The graph given below shows the percent of dry and wet days during monsoons

• Temperature increases have been particularly felt in the North-East, Kerala, Tamil Nadu, Kerala, Rajasthan and Gujarat. Parts of India, for example, Punjab, Odisha and Uttar Pradesh have been the least affected.

• Extreme deficiencies are more concentrated in Uttar Pradesh, North-East, and Kerala, Chattisgarh and Jharkhand.

• There has actually been an increase in precipitation in Gujarat and Odisha and also Andhra Pradesh.

Impact of Weather on Agricultural Productivity

• Estimating the impact of temperature and climate on agriculture has become an increasing focus of economic research.
• Many of the concerns relate to developing countries because climate impacts seem to be either present only or disproportionately, in hotter and less rich parts of the world.

Stark Heterogeneity: Extreme Versus Moderate Shocks; Irrigated Versus Unirrigated Areas

The present analysis yields two key findings.

1. The impact of temperature and rainfall is highly non-linear and felt almost only when temperature increases and rainfall shortfalls are extreme.

2. The extreme shocks have highly divergent effects between unirrigated and irrigated areas (and consequently between crops that are dependent on rainfall).

3. Marginal changes in weather have little or noimpact, and that the adverse effects of weather are concentrated in the extremes. These findings have important implications for the impact of climate change on agriculture.

4. The second key finding that these shocks have a much greater effect on unirrigated areas compared to irrigated areas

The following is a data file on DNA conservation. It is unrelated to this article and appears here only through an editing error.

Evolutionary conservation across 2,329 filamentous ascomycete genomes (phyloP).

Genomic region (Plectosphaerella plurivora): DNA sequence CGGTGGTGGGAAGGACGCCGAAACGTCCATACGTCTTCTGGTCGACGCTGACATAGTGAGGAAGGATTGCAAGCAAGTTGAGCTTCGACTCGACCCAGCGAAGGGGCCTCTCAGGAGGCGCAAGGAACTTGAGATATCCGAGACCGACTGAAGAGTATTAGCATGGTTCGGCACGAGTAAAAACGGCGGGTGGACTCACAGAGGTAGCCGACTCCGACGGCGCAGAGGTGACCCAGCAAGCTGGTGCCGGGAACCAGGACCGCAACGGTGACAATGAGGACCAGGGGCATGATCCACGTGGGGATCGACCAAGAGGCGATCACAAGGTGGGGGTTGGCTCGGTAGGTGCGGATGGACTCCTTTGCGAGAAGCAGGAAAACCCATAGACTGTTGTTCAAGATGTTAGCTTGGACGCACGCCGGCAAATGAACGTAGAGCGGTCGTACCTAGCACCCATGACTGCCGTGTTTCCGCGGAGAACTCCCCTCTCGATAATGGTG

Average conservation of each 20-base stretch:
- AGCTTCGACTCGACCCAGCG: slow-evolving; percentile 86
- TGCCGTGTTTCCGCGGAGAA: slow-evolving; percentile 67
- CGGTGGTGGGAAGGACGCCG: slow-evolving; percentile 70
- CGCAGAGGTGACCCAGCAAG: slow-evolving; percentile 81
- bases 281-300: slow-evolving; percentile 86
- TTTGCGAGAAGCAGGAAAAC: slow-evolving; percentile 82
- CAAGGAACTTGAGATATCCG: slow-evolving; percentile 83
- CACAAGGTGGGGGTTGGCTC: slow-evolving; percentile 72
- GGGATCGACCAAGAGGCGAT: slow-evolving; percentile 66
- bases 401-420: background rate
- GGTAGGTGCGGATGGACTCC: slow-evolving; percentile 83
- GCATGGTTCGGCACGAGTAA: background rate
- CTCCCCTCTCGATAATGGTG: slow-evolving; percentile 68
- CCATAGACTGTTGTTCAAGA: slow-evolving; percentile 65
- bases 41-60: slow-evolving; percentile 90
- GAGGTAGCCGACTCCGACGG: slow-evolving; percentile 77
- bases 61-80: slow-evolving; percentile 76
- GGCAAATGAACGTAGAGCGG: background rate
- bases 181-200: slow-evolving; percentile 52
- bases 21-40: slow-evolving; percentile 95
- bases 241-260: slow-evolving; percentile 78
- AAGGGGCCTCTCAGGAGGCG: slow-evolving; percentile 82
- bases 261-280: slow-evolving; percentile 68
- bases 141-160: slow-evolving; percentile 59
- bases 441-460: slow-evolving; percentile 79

5. Table below shows the effect of shocks on the agricultural yield.

1. Unirrigated areas – defined as districts where less than 50 % of cropped area is irrigated – bear the brunt of the vagaries of weather.

2. Several factors over and above the level of rainfall matter for agricultural yields. Even after controlling for the level of rainfall, the number of dry days exerts a significant negative influence on productivity.

3. Holding the amount of rainfall constant, each additional dry day during the monsoon reduces yields by 0.2 % on average

Crop Impacts

• The effects of temperature can be seen in the two graphs given below.

Impact on Farm Revenue

• The table given below shows the impact of extreme shocks on famer incomes, measured by value of production
• 1 $℃$ increase in temperature reduces wheat production by 4 to 5%.

• Intergovernmental Panel on Climate Change (IPCC), predict that temperatures in India are likely to rise by 3 - 4 degree Celsius by the end of the 21st century.

• These predictions combined with our regression estimates imply that in the absence of any adaptation by farmers and any changes in policy (such as irrigation), farm incomes will be lower by around 12 % on an average in the coming years.

• Unirrigated areas will be the most severely affected, with potential losses amounting to 18 % of annual revenue.

• Climate change models do not have unambiguous predictions on precipitation patterns.

• If the observed decline in precipitation over the last three decades (of over 86 millimetres) is applied to the estimates, it is found that in unirrigated areas, farm incomes will decline by 12 % for kharif crops and 5.4 % for rabi crops.